Leniencies during shivah neki’im
24 January, 2017
During sheva niki'im a woman wears white underwear and does a bedika twice a day. On the other hand, she shouldn't look at the toilet paper lest she see something. In addition, I was just told that if she does see something, but it's not enough to make her t'me'a, she can skip the next bedika to make sure she doesn't become t'me'a.
I don't get it. Do we want to know, or do we not want to know, what's going on with a woman's body during sheva neki'im?
The purpose of the hefsek taharah, the daily bedikot during the seven clean days, and wearing white underwear, is to confirm that the bleeding has actually stopped. So yes, under normal circumstances we definitely want to know what is going on during the seven clean days.
On the other hand, in a case of need (such as when a woman is experiencing problematic staining, especially if this is a frequent occurrence), there is room to be lenient about disregarding stains, even during the clean days. The laws of stains are a rabbinic stringency added on to the Torah laws of niddah. Chazal did not intend for staining to unnecessarily burden women and cause them to constantly be niddah, so there are leniencies built into these laws. Thus, a flow of blood, or staining with hargashah, is certainly problematic on a Torah level and would interrupt the clean days. A flow of blood or a hargashah may not be ignored. But if the bleeding is staining rather than a flow, and not accompanied by hargashah, a woman may take advantage of the leniencies of ketamim (stains) in order to disregard the staining and complete the clean days.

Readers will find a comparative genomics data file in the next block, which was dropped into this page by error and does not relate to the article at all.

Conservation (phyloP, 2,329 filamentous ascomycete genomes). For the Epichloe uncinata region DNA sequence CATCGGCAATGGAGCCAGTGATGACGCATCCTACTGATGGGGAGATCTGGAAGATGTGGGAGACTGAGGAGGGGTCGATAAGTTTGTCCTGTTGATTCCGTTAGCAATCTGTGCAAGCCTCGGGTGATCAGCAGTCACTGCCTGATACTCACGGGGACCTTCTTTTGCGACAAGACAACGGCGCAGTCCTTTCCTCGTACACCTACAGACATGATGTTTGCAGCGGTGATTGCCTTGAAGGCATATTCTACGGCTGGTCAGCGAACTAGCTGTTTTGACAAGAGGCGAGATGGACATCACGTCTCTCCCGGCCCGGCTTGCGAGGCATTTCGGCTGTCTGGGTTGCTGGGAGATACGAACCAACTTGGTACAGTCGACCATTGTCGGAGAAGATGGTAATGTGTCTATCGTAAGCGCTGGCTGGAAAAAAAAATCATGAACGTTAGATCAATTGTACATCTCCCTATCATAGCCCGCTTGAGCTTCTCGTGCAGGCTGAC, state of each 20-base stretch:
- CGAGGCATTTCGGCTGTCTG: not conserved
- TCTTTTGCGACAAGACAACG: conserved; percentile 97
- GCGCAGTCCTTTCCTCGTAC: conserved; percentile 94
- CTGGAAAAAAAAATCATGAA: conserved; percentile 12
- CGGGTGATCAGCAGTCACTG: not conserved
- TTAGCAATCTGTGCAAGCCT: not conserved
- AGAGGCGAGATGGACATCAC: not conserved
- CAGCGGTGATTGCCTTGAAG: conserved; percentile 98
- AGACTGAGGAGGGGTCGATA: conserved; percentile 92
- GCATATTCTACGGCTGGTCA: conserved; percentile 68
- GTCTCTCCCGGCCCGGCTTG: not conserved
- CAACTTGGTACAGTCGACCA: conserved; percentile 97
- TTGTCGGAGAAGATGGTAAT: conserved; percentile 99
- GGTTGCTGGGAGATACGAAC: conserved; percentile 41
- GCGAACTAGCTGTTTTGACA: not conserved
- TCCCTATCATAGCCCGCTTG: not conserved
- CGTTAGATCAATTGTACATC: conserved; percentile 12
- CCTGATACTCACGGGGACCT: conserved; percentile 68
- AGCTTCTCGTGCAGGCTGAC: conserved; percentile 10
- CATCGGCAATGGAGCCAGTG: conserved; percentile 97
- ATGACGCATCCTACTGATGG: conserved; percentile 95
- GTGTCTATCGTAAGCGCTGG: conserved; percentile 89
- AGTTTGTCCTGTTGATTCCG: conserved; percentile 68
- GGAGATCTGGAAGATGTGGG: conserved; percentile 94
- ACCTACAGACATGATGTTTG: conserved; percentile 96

While l'chatchila (ideally) one should perform two bedikot daily during the seven clean days, b'dieved (after the fact, or in a situation of significant need) one bedikah each on days 1 and 7 is sufficient. Therefore omitting the bedikot in the middle does not invalidate a set of clean days. A woman who experiences difficulty completing the clean days may take advantage of these leniencies and reduce the number of bedikot, or skip bedikot when she suspects she is staining. This is not a l'chatchila situation, but exists b'dieved to help those who need it.
There is no halachic requirement to check one's toilet paper, so even during the clean days one may avoid looking for stains on the toilet paper.
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